« Reply #5 on: March 16, 2015, 11:25:56 AM »
Like many, there was no clear spot for a "goodbye" because the pain drugs doped her up so much at the end.  But her second-to-last night brought something like that.  She was newly moved to a hospital bed, and was very restless.  At some point, her stomach drain was plugged, which happened, and when I cleaned it, in my middle-of-the-night stupor I had left a clamp sealed that should not have been.  Before I figured that out, she spat up and aspirated, and was stressed and fully awake with that going on.  We embraced and said our last lucid "I love you"s. I prayed hard for her not to go, not that way.

She got through that night, and a couple of CNAs got her cleaned up and FAR more comfortable than I had been able to do, so her final night was very peaceful and uneventful.  I awoke just after her last breath.

Take care,
Rob T
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Re: From a post on YWBB, responding to Shelby:
« Reply #6 on: March 16, 2015, 11:45:41 AM »
Speaking was impossible for my DH in the last days. We held hands through the last night and it was very peaceful. I slept lightly, and administered his pain medication every few hours, the next day, it was very quiet. His breathing was ragged and I don't think he could actually see anymore, but I know he could hear the hummingbirds outside the window and feel the summer breeze across his face. I never left his side for more than a few seconds until late that evening. I put my arms around his shoulders, being ever so careful not to touch his arm - broken from a tumor just below his shoulder. I whispered to him..."you know, Darling, DD will be here in a few minutes....."

They had already said their goodbyes, though. And I got up get some water. As I turned away from him, I heard his last breath. My daughter and  son-in-law were literally pulling in the drive. My son was on his way. His brother was already there. I unwrapped his arm and took the temporary cast off, and threw it aside, climbed into the hospital bed and finally held him, without hurting him. Something I hadn't been able to do in a long time. I stayed there until I could feel his warmth slipping away.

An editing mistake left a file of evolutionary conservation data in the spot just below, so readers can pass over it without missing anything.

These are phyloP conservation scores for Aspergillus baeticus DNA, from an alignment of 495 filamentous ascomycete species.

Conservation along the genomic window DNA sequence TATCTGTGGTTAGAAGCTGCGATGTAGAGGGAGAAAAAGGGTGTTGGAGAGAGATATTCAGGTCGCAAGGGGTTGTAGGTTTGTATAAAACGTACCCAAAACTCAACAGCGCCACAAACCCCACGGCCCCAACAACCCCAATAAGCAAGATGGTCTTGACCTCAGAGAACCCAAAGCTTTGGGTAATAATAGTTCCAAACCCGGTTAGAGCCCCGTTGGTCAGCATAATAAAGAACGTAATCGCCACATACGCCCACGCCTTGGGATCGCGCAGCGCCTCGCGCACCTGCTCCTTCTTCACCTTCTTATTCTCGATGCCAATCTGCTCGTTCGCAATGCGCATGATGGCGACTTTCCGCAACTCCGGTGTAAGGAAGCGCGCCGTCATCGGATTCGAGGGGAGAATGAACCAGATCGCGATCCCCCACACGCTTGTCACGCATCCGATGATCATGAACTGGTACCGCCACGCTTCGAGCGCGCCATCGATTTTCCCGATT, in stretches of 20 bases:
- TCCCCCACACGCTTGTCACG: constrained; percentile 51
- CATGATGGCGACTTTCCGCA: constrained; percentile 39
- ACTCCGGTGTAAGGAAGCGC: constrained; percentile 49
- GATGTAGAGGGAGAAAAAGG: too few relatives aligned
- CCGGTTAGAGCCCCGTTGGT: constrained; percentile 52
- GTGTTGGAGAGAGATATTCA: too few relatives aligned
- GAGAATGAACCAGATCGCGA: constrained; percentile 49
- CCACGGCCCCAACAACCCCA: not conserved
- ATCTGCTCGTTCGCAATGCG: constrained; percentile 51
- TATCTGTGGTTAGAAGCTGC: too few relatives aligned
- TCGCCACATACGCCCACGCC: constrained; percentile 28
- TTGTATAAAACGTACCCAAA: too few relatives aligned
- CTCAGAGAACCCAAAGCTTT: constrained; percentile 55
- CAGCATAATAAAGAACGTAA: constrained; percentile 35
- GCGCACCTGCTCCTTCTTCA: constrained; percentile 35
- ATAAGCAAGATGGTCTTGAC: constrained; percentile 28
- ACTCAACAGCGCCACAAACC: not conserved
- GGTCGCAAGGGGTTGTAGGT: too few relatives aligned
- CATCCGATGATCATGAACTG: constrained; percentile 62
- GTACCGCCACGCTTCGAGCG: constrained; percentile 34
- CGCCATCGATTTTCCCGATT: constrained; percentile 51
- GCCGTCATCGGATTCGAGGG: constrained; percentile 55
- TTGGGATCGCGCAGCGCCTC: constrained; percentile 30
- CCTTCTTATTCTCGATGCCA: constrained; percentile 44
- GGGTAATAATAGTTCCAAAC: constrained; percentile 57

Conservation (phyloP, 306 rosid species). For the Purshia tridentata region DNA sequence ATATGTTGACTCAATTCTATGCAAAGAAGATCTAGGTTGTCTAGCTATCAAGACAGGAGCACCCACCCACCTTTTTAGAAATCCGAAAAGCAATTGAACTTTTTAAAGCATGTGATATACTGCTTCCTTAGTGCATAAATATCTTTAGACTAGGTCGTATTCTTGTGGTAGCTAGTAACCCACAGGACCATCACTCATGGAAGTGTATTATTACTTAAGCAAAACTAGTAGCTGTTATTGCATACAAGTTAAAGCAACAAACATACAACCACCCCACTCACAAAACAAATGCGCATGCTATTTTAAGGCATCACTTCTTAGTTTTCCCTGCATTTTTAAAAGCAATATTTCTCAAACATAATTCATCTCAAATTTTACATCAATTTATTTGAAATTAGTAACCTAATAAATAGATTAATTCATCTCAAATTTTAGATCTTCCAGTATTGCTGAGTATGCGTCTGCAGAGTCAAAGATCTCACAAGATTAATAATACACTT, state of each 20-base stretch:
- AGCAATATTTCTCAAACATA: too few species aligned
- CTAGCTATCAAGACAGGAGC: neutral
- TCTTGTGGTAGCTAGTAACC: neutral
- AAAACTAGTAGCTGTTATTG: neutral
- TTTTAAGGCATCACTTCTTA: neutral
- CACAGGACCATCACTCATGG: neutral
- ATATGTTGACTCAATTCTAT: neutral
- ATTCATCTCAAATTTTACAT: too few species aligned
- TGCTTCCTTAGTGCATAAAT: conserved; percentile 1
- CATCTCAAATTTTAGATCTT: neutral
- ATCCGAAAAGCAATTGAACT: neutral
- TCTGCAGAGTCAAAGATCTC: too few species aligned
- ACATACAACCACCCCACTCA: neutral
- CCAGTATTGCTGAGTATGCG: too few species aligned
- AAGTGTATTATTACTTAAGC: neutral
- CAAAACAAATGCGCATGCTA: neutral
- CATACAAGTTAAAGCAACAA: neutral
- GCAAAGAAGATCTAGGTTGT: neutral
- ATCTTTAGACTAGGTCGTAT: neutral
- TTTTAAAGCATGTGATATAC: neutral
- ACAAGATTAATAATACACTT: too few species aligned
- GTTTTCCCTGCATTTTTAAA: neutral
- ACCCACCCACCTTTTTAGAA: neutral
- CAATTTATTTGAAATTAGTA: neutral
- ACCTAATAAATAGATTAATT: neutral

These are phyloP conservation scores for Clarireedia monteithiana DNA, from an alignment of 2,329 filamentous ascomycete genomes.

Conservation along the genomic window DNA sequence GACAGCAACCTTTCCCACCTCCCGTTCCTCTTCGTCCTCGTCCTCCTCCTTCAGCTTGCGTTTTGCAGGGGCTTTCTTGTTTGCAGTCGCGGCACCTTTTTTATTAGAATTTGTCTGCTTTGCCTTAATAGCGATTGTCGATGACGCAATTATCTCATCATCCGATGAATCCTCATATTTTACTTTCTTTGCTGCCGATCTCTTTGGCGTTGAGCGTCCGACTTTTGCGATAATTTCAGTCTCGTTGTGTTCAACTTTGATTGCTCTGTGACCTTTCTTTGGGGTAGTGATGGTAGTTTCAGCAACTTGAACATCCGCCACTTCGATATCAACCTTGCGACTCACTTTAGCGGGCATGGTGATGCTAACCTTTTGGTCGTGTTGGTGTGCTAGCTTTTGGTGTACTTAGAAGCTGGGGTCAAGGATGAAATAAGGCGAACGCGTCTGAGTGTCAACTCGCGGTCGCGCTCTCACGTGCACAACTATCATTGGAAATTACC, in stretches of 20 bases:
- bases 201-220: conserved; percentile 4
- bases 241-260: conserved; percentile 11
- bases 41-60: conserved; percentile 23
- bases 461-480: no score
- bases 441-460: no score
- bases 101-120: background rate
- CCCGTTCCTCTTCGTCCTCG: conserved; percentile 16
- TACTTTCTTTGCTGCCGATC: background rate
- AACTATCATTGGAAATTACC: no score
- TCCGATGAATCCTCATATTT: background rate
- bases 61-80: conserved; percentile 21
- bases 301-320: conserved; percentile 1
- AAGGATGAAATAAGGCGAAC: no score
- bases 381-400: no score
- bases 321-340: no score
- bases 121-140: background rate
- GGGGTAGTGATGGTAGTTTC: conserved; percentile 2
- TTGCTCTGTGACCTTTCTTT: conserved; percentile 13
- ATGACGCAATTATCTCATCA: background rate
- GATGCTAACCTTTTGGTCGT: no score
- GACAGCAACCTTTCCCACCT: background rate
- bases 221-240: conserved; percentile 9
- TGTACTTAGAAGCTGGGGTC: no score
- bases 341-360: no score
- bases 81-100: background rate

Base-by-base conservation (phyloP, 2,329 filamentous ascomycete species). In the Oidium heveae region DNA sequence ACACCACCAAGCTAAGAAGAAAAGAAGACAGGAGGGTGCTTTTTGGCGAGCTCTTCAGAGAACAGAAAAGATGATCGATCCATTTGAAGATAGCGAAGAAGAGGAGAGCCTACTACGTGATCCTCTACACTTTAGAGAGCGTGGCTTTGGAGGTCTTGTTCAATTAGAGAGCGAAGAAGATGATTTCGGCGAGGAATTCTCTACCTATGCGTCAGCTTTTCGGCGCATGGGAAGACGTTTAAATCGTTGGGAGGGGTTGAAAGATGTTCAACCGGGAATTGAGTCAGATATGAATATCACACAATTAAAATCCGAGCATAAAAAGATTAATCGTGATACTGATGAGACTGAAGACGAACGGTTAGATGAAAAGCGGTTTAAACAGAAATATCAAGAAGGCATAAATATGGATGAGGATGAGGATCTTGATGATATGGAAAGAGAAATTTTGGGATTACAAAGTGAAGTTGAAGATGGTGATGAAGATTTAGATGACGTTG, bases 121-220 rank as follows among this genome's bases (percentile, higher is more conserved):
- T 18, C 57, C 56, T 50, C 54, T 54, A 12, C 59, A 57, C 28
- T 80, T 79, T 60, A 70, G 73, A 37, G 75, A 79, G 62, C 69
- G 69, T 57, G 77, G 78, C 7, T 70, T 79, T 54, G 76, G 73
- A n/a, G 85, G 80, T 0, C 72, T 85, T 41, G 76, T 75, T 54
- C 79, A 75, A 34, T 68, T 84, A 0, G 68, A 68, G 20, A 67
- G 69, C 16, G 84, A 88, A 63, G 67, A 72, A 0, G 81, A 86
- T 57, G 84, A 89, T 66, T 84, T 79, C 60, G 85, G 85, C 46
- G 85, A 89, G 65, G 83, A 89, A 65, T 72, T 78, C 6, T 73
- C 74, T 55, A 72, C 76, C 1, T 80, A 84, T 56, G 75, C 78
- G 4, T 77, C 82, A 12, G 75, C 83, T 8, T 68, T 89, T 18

I wasn't surprised that he left before she came in the door. I sort of think it was their deal and he wanted to honor that, as much as he did not want to leave us. But I had already told him he could go. Not good bye, but "Fare well, my love"
If you can't explain it simply, you don't understand it well enough.      ~ A. Einstein


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Re: From a post on YWBB, responding to Shelby:
« Reply #7 on: March 20, 2015, 11:23:57 AM »
We never did.  DH was semi-conscious for about 4 days and then all of a sudden was lucid.  He said his goodbye to his parents and then each kid separately.  It was heartbreaking cause I knew what it was even though I'm not sure the kids did.  When everyone left the room I looked at him and said you don't need to say anything, I know.  He soon slipped back into semi-consciousness and died a few days later.  I sometimes wish we had said something at that point but we knew how each other felt and it was nice to just have a few moments to just be...  But I have to admit I am curious as to what he might have said.

Now I am sitting here with a contractor in my house and tears flowing...ugh!
?I have lived my life well, lived with integrity and always lived each day the best I could.  I have no regrets.?  DKB 9/2/65 - 10/23/11


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Re: From a post on YWBB, responding to Shelby:
« Reply #8 on: March 23, 2015, 09:37:55 PM »
DH said and I said the I love you and he said said 'we sure had fun didn't we Babe'. Yes we did. Makes me cry just to type this. I cared for him at home and yeah it was hard but I felt like it was my gift to him because he wanted to die at home. To me it was the least I could do.
I don't want it to be his legacy that his death destroyed me.
I need to honour his life by rebuilding my life.


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Re: From a post on YWBB, responding to Shelby:
« Reply #9 on: March 23, 2015, 10:11:32 PM »
I didn't realize that I was responding in the Extreme Caregiving section (wasn't my situation). Will start a new thread.

« Last Edit: March 23, 2015, 10:25:25 PM by Mac »
Grateful for the past. Embracing the present. Trusting in the future.